Old Town 148512 is a 17 foot CS (common sense, or middle) grade HW model canoe that was completed April-June of 1947. It has red Western cedar planking, open spruce gunwales, and ash decks, thwarts, and seat frames. It was fitted with a keel and painted dark green, then shipped to Minneapolis, MN, on April 25, 1949.
Does it have cane seats or slatted ones? I ask because it seems to me that in 1947 Old Town hadn't re-established their cane supply, but by '49 they should have been able to put in their standard cane seats (which by then consisted of machine-made sheet cane, fit into a groove on the hardwood frame). So, the canoe might have been finished with wartime slatted seats in '47, which were swapped-out when the cane appeared again. Most build records don't specify slatted seats, even if the canoe had slatted seats. I believe the cane supply dried up for all canoe builders in about 1943 and lasted until about 1947.
Is the canoe still in Minneapolis? I ask because that's my ol' hometown.
The scan of this record is attached below-- click on it to get a larger image. This scan and several hundred thousand others were created with substantial grants from the Wooden Canoe Heritage Association (WCHA) and others. A description of the project to preserve these records is available at http://www.wcha.org/ot_records/ if you want more details. I hope that you and anyone else reading this will join or renew membership in the WCHA so that services like this can continue. See http://www.wcha.org/wcha/ to learn more about the WCHA and http://www.wcha.org/join.php to renew.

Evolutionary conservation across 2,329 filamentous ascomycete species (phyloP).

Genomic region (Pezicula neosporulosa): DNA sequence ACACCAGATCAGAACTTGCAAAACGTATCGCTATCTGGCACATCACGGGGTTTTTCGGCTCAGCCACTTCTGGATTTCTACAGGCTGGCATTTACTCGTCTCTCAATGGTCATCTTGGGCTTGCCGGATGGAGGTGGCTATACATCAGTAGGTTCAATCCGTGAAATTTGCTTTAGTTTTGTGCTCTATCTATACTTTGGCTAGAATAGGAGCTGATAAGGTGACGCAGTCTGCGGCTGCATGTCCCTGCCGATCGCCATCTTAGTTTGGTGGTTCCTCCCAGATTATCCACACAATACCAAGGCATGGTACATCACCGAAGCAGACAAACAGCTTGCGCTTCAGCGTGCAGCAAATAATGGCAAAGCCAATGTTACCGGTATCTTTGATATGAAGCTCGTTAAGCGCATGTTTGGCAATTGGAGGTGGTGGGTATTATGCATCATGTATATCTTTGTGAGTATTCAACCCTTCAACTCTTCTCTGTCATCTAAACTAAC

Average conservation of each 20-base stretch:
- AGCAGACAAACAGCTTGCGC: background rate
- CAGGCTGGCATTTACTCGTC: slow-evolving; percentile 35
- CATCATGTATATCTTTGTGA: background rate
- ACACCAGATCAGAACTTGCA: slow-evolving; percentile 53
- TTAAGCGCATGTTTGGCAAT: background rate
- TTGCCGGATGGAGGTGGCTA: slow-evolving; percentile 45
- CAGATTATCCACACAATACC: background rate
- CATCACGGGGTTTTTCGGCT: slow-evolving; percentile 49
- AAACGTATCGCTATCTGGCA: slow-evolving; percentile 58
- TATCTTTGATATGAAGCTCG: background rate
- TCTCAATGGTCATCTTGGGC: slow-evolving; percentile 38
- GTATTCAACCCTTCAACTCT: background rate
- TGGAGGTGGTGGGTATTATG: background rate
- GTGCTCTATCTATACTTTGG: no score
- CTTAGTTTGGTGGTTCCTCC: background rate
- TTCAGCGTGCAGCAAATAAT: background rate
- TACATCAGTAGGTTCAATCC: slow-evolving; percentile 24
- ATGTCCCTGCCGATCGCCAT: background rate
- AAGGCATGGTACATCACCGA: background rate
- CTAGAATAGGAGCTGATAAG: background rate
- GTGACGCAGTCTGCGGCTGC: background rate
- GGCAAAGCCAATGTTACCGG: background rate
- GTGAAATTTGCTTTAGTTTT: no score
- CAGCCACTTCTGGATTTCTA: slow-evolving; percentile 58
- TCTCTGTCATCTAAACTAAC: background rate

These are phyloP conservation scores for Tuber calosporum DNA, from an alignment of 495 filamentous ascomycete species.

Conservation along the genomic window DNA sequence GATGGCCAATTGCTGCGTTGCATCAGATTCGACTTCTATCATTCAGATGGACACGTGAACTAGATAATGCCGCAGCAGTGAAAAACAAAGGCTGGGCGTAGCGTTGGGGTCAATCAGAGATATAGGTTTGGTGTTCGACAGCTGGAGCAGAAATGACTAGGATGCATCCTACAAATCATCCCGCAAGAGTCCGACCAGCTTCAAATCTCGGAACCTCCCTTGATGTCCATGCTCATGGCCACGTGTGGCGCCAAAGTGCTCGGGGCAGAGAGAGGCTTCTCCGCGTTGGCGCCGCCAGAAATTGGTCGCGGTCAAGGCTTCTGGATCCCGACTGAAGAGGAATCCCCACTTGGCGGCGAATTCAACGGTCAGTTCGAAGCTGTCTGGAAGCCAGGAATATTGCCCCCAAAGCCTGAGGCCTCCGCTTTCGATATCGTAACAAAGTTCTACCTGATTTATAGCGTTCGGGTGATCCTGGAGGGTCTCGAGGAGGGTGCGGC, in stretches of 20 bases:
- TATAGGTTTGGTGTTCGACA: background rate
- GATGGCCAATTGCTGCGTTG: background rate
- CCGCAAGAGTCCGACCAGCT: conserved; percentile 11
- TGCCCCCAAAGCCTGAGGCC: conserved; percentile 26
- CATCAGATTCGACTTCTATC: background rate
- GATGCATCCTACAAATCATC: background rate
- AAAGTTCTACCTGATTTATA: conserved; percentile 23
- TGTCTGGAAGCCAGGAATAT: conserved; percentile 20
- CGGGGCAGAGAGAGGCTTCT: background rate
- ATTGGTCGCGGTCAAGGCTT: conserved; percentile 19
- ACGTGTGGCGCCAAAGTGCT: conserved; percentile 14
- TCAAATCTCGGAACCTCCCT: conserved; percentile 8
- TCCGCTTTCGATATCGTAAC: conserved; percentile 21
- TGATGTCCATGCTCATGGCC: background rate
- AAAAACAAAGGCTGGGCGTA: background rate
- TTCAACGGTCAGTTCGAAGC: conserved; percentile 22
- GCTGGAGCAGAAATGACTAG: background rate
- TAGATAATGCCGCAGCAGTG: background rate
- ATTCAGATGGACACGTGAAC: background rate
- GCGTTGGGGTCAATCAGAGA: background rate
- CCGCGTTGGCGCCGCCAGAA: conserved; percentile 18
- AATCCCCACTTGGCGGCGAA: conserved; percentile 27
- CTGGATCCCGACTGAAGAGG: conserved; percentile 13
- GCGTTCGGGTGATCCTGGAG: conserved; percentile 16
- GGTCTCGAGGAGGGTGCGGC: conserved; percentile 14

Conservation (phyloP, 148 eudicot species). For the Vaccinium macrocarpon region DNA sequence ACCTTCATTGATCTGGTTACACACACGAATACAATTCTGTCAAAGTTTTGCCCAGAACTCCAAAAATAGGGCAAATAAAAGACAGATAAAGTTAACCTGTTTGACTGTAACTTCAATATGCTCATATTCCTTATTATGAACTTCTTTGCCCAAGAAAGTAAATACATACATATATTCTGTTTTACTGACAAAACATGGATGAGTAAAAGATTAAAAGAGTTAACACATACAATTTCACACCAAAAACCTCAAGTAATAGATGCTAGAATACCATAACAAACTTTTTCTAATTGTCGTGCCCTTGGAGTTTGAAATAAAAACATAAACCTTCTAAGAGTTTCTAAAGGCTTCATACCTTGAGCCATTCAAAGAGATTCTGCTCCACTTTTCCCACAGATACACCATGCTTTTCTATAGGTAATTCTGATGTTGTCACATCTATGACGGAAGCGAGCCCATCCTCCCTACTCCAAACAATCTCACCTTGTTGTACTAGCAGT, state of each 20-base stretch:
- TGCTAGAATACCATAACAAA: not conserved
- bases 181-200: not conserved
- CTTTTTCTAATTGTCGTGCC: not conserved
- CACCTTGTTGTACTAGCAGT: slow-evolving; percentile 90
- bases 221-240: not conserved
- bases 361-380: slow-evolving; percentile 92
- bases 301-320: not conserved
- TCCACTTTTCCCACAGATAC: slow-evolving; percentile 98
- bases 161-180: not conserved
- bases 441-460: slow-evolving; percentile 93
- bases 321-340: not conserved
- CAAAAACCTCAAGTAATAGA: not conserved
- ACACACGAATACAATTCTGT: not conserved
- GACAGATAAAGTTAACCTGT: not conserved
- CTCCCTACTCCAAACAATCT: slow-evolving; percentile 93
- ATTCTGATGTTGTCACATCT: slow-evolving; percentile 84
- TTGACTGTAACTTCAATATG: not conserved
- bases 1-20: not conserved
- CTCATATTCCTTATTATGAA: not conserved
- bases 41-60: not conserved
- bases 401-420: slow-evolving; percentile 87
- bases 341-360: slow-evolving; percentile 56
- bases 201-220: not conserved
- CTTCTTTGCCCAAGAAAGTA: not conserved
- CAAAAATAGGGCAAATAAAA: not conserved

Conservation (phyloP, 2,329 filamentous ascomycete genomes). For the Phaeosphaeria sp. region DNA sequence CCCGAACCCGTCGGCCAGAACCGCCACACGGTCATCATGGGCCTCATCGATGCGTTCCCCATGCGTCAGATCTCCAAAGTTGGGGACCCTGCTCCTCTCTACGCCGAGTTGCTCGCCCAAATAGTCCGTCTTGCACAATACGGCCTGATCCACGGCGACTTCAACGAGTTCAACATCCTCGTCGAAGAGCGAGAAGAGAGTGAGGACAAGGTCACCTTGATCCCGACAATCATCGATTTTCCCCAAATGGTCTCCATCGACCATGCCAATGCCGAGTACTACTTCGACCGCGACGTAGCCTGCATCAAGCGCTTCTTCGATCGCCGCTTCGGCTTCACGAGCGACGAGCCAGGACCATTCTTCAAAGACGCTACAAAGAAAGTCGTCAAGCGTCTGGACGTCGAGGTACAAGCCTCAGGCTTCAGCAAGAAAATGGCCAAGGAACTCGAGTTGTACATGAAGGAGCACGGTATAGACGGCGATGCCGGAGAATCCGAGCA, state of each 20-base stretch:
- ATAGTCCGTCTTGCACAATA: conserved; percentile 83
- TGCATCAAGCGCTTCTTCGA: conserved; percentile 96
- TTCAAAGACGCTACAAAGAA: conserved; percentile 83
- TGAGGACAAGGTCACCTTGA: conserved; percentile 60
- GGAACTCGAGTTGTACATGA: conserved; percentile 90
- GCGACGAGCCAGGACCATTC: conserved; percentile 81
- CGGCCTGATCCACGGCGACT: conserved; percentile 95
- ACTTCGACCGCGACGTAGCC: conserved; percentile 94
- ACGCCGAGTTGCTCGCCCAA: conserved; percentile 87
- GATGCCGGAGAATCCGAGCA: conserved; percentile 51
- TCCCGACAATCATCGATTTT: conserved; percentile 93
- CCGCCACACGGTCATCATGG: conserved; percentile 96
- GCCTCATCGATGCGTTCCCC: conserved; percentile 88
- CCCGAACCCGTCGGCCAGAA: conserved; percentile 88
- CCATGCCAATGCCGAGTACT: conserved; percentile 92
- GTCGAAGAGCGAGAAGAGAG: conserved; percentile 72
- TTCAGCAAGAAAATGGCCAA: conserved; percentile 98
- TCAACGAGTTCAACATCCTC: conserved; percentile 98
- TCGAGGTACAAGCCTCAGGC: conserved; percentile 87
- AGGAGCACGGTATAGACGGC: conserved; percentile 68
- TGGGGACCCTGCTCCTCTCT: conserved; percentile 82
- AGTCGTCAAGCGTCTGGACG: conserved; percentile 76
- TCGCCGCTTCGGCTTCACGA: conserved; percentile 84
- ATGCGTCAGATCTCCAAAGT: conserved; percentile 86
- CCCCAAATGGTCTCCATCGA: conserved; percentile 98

It is also possible that you could have another number or manufacturer if this description doesn't match your canoe. Feel free to reply here if you have any other questions.
I replaced the seats with cane when I rebuilt and re canvased the canoe in the late 70's. I recall the original seats were slat. I received the canoe from the original owner, and my guess is, it never left lake Minnetonka. It originally was a sailing canoe, and I have all those parts stored away. I replaced the mast thwart with a straight one, and put a nice portage yoke on it. I wanted a classic beauty for trips through the BWCA and the Superior Quetico. I was a teenager when I rebuilt it, and want to do some more work on it now.
It does continue to live in Minnesota, on Christmas Lake. I live in New Mexico now, so it only gets some TLC when I visit.